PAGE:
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Fighting for a lost cause

No matter how much the Indian government tries, Pakistan will always remain a difficult neighbour. Najeeb Jung writes.

india Updated: Aug 31, 2011 21:53 IST

One of the major efforts of the UPA 2 and Prime Minister Manmohan Singh is to improve relations with Pakistan. But the worrying question here is whether friendship with Pakistan is possible, given its history and its foreseeable future. Three issues stand out here. First, the foundations on which Pakistan was created. Second, the Kashmir factor and, finally, the current and future situation in Pakistan to the extent we can foresee it.

Pakistan was born on a flawed notion that different religions cannot co-exist in peace. Since its inception, Pakistanis have been fed on anti-India propaganda. It still continues to believe that Islam and anti-India propaganda can keep the country together.

Therefore, despite recent initiatives, relations between the two remain tardy. These initiatives can't wipe away 60 years of constant badgering that India is a Hindu country determined to usurp Pakistan. Often quoted in Pakistan are Acharya Kriplani's (Congress president during Partition) statement that "neither the Congress nor the nation has given up its claim of a United India" and Sardar Patel's statement that "sooner than later we shall again be united in common allegiance to our country".

But Pakistan today is radically different from India. Conversations in social and political circles of commonality in culture, language and food are misplaced. The more the Indians harp on commonality, the more it hardens Pakistani's attitude.

And then there is the dreaded 'K' word. Working on a perceived threat from India, Pakistan's policymakers and the army speak of Kashmir as "the unfinished business of Partition". They feel cheated on the way Kashmir was denied to them in 1947 and later by not allowing any plebiscite. Pakistani leaders are convinced that apart from being Muslim, Kashmir has been historically with Pakistan since all trade and communication routes in Kashmir have been through Pakistani Punjab. Also since Indus, Jhelum and Chenab flow through Kashmir to Pakistan, they are afraid that the flow of water can be stopped despite the Indus Waters Treaty. The government of India's uneasy dealings in Kashmir and the sporadic periods of violence help Pakistan make the case that the Kashmiris do not accept Indian suzerainty.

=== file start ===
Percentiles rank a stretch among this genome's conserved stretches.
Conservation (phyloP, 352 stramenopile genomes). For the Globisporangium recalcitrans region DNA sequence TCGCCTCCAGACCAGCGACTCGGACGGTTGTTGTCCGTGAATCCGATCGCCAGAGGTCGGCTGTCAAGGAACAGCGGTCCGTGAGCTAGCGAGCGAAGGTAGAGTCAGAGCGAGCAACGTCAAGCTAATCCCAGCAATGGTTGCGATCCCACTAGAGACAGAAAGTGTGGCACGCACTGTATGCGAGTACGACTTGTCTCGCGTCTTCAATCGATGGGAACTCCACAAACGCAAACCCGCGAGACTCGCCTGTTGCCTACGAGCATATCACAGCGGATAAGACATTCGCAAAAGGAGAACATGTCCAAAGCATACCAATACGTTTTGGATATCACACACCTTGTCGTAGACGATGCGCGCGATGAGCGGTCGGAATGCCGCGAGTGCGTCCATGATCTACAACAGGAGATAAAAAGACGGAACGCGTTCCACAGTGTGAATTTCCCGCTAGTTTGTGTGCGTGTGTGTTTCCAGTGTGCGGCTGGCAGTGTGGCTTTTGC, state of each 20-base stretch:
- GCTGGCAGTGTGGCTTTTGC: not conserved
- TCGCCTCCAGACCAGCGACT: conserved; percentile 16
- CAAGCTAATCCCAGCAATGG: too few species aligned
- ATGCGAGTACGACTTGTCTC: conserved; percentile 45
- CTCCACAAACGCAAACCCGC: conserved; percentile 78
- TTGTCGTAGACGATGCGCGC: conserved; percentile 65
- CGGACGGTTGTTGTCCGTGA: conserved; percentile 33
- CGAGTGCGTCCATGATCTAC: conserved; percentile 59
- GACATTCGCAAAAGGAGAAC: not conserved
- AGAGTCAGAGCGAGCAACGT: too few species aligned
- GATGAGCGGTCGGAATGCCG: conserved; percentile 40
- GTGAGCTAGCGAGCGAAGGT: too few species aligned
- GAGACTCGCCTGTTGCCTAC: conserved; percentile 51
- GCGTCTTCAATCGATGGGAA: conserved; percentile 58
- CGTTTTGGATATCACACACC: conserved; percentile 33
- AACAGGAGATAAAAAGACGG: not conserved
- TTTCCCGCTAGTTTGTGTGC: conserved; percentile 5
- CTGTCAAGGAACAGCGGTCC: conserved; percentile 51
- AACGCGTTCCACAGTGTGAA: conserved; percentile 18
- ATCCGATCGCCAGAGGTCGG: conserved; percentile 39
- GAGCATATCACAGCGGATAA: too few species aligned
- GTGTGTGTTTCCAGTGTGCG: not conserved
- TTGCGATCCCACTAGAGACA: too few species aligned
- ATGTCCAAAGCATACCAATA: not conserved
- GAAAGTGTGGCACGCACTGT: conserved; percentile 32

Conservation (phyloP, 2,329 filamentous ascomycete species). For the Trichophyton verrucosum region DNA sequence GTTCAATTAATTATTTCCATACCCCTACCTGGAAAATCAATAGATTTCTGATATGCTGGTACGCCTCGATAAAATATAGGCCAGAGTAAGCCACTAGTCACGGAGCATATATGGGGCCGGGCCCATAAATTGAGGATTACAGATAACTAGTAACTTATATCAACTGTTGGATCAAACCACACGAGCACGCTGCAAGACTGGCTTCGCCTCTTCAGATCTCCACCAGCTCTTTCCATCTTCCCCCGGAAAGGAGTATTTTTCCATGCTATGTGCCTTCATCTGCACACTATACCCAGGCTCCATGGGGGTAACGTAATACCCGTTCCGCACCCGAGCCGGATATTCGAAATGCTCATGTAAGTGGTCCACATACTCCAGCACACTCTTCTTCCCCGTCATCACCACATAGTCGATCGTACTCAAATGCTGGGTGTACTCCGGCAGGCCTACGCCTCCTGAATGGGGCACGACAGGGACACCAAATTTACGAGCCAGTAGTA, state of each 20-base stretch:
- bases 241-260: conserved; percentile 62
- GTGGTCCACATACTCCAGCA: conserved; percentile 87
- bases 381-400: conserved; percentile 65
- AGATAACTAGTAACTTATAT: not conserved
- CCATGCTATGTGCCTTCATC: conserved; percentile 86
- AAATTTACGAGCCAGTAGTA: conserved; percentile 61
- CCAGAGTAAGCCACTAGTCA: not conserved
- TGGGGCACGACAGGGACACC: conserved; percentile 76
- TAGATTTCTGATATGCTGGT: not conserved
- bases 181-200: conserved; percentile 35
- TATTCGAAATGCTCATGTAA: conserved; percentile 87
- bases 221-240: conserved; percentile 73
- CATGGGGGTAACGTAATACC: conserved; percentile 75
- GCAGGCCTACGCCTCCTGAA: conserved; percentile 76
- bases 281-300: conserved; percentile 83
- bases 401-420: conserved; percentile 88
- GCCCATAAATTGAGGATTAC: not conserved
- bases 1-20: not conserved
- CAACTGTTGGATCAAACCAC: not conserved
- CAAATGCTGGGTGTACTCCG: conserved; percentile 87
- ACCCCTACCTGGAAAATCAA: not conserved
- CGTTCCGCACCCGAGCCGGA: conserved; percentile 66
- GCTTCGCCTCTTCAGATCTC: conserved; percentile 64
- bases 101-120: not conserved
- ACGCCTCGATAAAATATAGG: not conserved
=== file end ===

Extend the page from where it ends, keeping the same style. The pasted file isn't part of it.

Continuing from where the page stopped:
The division of Pakistan in 1971 was a major blow to the political establishment and Pakistan's psyche. For years, they believed that a few thousand Muslim invaders managed to rule the country for several hundred years. They give little credit to the sophistication of Islamic culture, Sufi charm or the short comings of the Indian caste structure that made conversion attractive. Therefore, the dismemberment of Pakistan in 1971 with the clinical efficiency of the Indian Army, destroyed many myths in Pakistani minds.

Against this background, it is difficult for the Pakistani leadership to show statesmanship, to rise above their established beliefs and accept India as a trustworthy neighbour. This is compounded by the fact that Pakistan is not likely to be stable in the foreseeable future. With the Americans inching towards some understanding with the Taliban, Pakistan is likely to have a hard-line Taliban neighbour in Afghanistan. Balochistan and the Federally Administered Tribal Area area remains disturbed. The Federal government often treats Baloch-istan as a "wasteland" and an "economic liability". Karachi is in flames, ethnic war having destroyed its social services. The provincial as well as the Federal government, seem inept to manage the situation.

Najeeb Jung is the Vice Chancellor of Jamia Millia Islamia

The views expressed by the author are personal

First Published: Aug 31, 2011 21:50 IST